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Unlikely Viral Phenomenon
- YouTube’s most liked song ever.
- 300 million views and 3 million likes.
How did an obscure South Korean rap singer, singing in a little-known foreign language, make this viral phenomenon? PSY himself, in an interview with Time said that it was all about luck.
Scott concurs that there is an element of serendipity:
The truth is (although we have our theories) most of us don’t really know what will engage audiences and encourage them to share. After blogging about marketing for more than six years, I have no idea why certain content is shared.
3 Viral Marketing Success Trends
Still, Scott’s analysis reveals three common trends that may partly account for the video’s success:
- Release Date: Mondays are the best days to post content, and 10 a.m. is the peak time for views. Thursday is the most challenging day (except for summer months).
- Channel: Stumble Upon is the most valuable sharing tool for driving views, followed by LinkedIn, with LinkedIn having the “longest tail.”
- Don’t Rely Social Sharing Sites: Twitter and Facebook are very difficult to assess in terms of driving views. While social sharing may seem valuable with broad distribution of links, it doesn’t guarantee views.
Timing: Scott discusses some of the research that is beginning to provide insights into how behavior drives social habits, including the connection between our internal body clocks and our online behavior:
- Twitter in the Morning: “Reading Twitter first thing in the morning (8 a.m. to 9 a.m.) can start one’s day on a cheery note because it’s when tweets are the most upbeat,” according to a Wall Street Journal article.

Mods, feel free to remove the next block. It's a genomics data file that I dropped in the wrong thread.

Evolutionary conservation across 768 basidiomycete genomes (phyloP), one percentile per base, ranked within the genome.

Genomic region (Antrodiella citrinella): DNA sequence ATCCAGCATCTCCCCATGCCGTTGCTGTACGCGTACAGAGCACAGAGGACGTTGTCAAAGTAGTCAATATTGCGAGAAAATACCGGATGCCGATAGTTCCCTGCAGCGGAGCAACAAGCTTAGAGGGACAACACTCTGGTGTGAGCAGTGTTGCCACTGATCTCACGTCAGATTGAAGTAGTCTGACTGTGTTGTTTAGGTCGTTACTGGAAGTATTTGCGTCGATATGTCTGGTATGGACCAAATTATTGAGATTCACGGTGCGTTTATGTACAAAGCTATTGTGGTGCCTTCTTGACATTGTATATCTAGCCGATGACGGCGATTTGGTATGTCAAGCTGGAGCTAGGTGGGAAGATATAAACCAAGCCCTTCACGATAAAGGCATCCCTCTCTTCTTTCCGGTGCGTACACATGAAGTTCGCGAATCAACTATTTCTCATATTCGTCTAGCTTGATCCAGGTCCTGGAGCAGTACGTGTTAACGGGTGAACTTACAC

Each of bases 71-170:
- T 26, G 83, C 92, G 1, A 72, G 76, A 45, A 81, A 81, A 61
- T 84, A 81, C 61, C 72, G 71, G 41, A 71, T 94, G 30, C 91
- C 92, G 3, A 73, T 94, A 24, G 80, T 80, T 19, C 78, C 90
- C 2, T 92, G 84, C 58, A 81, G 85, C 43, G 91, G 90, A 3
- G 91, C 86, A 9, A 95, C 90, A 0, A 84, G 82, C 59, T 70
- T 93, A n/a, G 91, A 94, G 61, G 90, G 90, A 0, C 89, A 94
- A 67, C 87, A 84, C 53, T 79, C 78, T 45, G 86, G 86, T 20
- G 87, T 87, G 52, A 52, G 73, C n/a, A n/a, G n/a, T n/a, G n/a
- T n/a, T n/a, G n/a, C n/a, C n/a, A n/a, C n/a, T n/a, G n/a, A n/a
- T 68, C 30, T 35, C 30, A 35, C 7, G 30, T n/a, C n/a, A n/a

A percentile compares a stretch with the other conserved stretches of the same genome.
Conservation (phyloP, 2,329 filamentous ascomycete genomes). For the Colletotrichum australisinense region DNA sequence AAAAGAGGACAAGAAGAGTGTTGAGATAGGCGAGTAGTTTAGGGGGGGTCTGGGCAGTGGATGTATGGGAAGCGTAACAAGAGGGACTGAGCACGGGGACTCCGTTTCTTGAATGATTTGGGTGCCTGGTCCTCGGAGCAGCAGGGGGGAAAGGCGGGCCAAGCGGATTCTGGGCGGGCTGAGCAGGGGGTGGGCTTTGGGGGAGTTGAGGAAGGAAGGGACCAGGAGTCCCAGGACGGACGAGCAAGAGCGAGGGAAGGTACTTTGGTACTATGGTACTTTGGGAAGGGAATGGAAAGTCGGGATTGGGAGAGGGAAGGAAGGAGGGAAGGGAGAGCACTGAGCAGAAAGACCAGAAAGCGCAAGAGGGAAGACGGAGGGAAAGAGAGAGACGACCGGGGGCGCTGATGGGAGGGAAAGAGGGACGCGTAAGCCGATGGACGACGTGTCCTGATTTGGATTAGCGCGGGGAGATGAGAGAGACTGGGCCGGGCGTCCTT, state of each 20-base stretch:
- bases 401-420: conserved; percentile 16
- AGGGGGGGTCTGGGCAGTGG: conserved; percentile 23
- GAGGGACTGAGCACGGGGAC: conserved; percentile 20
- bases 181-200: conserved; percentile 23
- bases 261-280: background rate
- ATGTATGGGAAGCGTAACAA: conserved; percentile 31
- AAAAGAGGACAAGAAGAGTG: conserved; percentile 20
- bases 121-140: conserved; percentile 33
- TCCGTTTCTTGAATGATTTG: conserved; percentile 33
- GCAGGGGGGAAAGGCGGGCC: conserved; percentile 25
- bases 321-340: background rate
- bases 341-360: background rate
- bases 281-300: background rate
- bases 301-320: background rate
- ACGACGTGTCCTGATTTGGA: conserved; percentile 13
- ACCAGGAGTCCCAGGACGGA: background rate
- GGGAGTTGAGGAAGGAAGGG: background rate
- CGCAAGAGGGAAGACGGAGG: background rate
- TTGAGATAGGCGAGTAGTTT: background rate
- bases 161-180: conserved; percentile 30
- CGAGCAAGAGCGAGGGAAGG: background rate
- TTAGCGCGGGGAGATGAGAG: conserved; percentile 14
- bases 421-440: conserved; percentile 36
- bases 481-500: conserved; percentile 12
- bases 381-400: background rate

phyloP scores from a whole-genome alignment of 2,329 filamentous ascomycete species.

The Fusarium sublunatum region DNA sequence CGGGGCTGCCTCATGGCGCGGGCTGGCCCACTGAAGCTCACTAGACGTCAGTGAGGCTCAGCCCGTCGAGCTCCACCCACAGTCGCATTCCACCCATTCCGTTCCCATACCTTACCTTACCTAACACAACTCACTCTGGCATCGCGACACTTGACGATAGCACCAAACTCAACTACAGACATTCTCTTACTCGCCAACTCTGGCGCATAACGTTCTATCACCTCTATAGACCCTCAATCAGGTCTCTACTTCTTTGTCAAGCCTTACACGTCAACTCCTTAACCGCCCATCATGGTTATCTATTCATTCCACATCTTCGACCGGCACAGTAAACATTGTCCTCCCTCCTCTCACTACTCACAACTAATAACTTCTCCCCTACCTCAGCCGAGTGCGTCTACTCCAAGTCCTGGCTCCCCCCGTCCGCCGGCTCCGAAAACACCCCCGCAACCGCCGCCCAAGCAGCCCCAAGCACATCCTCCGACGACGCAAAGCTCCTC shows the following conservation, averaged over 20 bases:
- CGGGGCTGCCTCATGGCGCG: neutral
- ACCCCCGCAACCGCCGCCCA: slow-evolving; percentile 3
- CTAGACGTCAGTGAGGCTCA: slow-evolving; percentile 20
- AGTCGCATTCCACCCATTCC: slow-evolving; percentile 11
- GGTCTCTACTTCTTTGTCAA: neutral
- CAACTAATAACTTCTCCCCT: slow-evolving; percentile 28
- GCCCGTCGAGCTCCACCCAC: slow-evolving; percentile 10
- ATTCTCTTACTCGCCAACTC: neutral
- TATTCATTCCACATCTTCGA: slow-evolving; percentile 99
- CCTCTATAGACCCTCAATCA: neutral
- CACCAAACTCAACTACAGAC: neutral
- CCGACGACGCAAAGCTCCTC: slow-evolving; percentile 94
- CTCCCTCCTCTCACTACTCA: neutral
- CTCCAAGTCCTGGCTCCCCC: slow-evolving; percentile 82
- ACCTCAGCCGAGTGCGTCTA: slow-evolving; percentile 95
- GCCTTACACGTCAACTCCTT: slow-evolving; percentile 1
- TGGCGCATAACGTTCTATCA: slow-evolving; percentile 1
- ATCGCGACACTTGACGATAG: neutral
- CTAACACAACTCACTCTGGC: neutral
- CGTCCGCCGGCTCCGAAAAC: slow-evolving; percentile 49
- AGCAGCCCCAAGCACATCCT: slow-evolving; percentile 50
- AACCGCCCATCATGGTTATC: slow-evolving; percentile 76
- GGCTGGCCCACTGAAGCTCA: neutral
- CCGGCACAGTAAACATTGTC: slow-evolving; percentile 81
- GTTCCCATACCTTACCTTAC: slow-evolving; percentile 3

- Retweet in the Afternoon: Dan Zarrella, who is a social-media scientist for HubSpot finds that if you want your tweets to be retweeted, you should post them between 3 p.m. and 6 p.m., “when many people lack energy to share their own tweets and turn to relaying others’.”
- Facebook in the Evening: Zarrella found that Facebook posts around 8 p.m. tend to get the most likes. By then, people have come home from work, finished dinner, and are feeling less stress.
Keep It Light: Although people have a lot to express, get off their chest and a variety of reasons for sharing social content, Scott reminds us that:
Given the pressures of today’s world, perhaps it isn’t all that hard to understand why people share. They do it because something makes them smile, or laugh, or want to dance, and they’d like someone else to feel that way as well. Asked about the secret to his overnight success, PSY commented, “These days people seem so stressed, so I just want to make fun by my music. As an artist and an entertainer and a writer, I think that was my job: anti-stress.”
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